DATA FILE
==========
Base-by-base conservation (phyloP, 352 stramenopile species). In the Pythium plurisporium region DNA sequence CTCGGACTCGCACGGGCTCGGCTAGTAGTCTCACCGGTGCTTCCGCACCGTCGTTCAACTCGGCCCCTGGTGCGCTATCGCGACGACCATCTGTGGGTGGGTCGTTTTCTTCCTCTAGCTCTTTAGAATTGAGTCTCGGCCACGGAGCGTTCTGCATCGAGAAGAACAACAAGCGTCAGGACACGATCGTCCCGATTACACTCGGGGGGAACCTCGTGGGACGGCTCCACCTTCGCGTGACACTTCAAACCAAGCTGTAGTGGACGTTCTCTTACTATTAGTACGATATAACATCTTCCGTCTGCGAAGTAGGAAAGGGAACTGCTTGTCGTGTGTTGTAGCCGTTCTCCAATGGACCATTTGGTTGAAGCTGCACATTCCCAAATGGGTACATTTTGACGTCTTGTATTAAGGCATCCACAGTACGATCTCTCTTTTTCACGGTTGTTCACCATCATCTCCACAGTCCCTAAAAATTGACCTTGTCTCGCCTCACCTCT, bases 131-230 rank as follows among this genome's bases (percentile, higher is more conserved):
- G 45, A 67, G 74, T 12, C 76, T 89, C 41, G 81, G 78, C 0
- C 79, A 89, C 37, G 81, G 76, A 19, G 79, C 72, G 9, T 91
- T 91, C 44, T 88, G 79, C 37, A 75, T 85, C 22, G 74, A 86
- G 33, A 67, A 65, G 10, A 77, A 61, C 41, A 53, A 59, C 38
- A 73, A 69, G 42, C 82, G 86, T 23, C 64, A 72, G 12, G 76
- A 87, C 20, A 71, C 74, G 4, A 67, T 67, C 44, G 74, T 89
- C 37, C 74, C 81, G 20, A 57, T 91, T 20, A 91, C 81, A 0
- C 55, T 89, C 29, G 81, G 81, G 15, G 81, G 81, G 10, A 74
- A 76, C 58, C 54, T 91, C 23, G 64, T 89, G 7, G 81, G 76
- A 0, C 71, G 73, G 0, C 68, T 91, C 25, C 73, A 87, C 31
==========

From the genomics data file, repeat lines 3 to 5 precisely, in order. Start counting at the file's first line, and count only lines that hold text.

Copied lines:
- C 79, A 89, C 37, G 81, G 76, A 19, G 79, C 72, G 9, T 91
- T 91, C 44, T 88, G 79, C 37, A 75, T 85, C 22, G 74, A 86
- G 33, A 67, A 65, G 10, A 77, A 61, C 41, A 53, A 59, C 38